Thu | Sep 21, 2017

Can women have it all? Pt 1

Published:Monday | October 5, 2015 | 10:00 AM
Galina Sotirova, country manager, the World Bank, converses with presenters Minna Israel (centre) and Chorvelle Johnson before the commencement of the Women in Leaders seminar.
Presenters Audrey Tugwell-Henry (left), senior general manager, retail banking division, NCB; and Therese Turner-Jones, an economist, converse before the seminar.
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It is said that a woman cannot have it all.

With the drastic increase of women in the labour force, many are grappling with the question, "Can I have a career and still effectively take care of my personal and family life?"

If you missed the 2015 Leaders to Leaders seminar held at The Jamaica Pegasus hotel, last Wednesday under the theme 'The Power of Sisterhood II: Juggling Act (towards work and family - Life Harmony)', then you would have missed five dynamic presentations that would have helped you to answer that question, and tips on how to make it all work.

Moderated by Flow's Gail Abrahams, the distinguished presenters included Minna Israel, distinguished fellow at the Mona School of Business; Audrey Tugwell-Henry, senior general manager, retail banking division, National Commercial Bank (NCB); Chorvelle Johnson, president and chief executive officer, Proven Wealth Limited; Coleen Montague, principal of Wolmer's High School for Girls; and Therese Turner-Jones, country representative of Inter-American Development Bank.

Today, we bring you part one in our two-part series focusing on the sound advice from these powerful speakers - Chorvelle Johnson, who spoke on ' Chasing an Elusive Concept: Work-family-life balance'; and Audrey Tugwell-Henry - 'The Impact of Career Choice on Personal and Family Life'.

Johnson established that life is like a combination of different types of fruits which signify the sweet and sour parts of your life, which need to be pulled apart, honed separately, and then brought together so that you have a favourable balance. "Balance does not mean 50/50. It means segmenting your life in a way that works for you at that point in time," Johnson shared.

In other words, "work-life balance is not an elusive concept, but it takes effort, commitment and support," Johnson added.

But according to Tugwell-Henry, you first need to acknowledge that you are not a superwoman, and when bitter moments arise you are better able to cope with them, "One may think that you must be a superwoman to be a successful working woman in today's world. But I must tell you that I am no superwoman, never have and never will be," Tugwell-Henry told the audience.

 

BALANCING ACT

 

Johnson noted that a balancing act is considered an 'inside job' and there is no formula. No one can tell you how to balance your life. You have to find a balance based on your lifestyle.

Johnson highlighted that your career allows you to afford the things in life that contribute to the well-being and happiness of your family, but can be dampened if you are unable to meet time lines and not get promotions.

To remain grounded, she advises knowing your goals, objectives and timelines, limiting time-wasting activities, working smarter not harder without overexerting yourself, knowing your support team can improve efficiency in your career.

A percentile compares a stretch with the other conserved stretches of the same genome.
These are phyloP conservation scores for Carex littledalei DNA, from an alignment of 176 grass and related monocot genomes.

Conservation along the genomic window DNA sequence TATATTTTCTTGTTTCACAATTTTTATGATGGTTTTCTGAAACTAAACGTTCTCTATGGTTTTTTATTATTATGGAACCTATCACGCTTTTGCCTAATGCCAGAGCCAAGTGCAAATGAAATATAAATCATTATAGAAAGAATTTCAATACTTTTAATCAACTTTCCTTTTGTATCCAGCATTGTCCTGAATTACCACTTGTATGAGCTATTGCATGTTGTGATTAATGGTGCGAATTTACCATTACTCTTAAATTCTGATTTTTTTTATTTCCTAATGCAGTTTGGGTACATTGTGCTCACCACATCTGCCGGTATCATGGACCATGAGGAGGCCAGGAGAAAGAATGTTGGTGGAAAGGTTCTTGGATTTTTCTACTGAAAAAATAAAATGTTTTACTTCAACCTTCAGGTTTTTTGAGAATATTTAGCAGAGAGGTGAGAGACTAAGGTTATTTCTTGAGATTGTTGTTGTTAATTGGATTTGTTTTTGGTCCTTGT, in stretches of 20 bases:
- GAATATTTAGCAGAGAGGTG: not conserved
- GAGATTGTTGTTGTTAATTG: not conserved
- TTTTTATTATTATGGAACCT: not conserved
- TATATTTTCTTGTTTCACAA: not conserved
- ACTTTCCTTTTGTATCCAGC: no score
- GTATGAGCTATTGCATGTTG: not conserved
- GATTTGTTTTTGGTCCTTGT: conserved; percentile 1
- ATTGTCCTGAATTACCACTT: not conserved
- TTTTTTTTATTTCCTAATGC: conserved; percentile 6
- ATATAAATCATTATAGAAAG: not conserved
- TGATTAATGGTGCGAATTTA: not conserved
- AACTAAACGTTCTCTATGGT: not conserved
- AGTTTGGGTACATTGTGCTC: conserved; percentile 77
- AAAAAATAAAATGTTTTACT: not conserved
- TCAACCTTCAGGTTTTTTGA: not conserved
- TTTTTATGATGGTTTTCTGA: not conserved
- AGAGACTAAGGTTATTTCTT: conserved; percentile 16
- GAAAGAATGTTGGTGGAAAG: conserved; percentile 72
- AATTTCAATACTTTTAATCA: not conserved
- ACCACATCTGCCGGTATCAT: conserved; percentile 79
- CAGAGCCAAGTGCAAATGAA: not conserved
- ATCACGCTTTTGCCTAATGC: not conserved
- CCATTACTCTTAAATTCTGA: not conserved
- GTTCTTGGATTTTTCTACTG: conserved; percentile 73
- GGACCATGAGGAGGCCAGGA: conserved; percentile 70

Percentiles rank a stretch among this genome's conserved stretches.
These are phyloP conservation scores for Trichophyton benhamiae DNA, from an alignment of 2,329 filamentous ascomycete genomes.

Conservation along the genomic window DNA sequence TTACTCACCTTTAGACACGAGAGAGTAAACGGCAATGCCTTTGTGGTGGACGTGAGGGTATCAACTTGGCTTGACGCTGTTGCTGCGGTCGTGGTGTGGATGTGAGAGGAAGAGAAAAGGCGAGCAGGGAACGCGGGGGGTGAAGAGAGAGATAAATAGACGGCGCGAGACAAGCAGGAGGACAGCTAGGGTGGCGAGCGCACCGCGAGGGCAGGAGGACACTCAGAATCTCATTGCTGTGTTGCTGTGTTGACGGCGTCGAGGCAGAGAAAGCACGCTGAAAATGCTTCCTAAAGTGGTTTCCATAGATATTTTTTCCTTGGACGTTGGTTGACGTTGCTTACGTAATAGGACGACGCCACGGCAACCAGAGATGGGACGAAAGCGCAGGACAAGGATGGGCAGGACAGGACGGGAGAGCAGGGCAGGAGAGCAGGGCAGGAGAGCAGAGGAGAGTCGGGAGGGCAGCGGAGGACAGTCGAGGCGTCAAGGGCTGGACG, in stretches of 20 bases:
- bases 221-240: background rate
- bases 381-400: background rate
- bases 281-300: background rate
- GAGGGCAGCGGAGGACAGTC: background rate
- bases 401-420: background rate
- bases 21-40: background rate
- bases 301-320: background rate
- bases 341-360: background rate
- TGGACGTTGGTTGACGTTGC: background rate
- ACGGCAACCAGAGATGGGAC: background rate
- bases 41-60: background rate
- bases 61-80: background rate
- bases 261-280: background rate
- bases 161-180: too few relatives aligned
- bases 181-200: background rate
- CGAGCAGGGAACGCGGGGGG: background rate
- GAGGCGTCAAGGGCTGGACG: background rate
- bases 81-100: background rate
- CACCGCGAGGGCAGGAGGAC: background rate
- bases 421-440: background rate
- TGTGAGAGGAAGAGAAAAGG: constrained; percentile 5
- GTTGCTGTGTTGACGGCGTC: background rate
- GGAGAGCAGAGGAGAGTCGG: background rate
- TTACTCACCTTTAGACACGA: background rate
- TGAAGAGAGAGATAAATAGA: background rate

Tugwell-Henry shared a similar sentiment, outlining the three habits she adopted from Stephen Covey's book the Seven Habits of Highly Effective People:

1. Be proactive - this is about taking responsibility for your life and not blaming anyone for your situation.

2. First things first - prioritising the things that are important. Not jumping to try and do everything.

3. Sharpen the saw - means preserving and enhancing my greatest asset ... me".

She noted that your family and close friends are an all-time support group in good, bad, and indifferent times, but they sometimes get left out. "I have to admit that family support is very important when as a woman you decide to pursue a career and work full-time. My family has been extremely supportive, especially my husband." Johnson advises that establishing rituals and traditions, sharing regularly, setting aside time for your husband or partner separate from time for the children, making lasting memories and having bucket lists can all take care of the family segment.

 

STAYING GROUNDED

 

While Tugwell-Henry noted that she reads Stephen Covey's book to help her to successfully manage her life as a working mother, now she finds all that she needs in the Bible, Johnson reminded the audience that the spiritual segment of her life reminds her that there is a bigger being that guides and gives hope, which can also affect you by having the faith to fall back on.

They advise that meditating, appreciating life, welcoming the opportunity of a new day, and giving thanks often, by the second, minute and hour will help build your spirituality.

 

ME TIME

 

Both speakers believe that 'me time' is very important and is used to take care of their most important assets, and that's themselves. So unplug, take time to reassess, exercise and eat right; regroup, refocus, just be quiet - listen to your body your positive energy, assess your goals and your progress, set new ones. If me time is ignored, this can result in a health scare.

Johnson advised that women should enjoy their lives by not being reactionary, be in control, and remember that balance starts with them; maintain positive vibes, positive reaction and positive results.

Catch part II next week.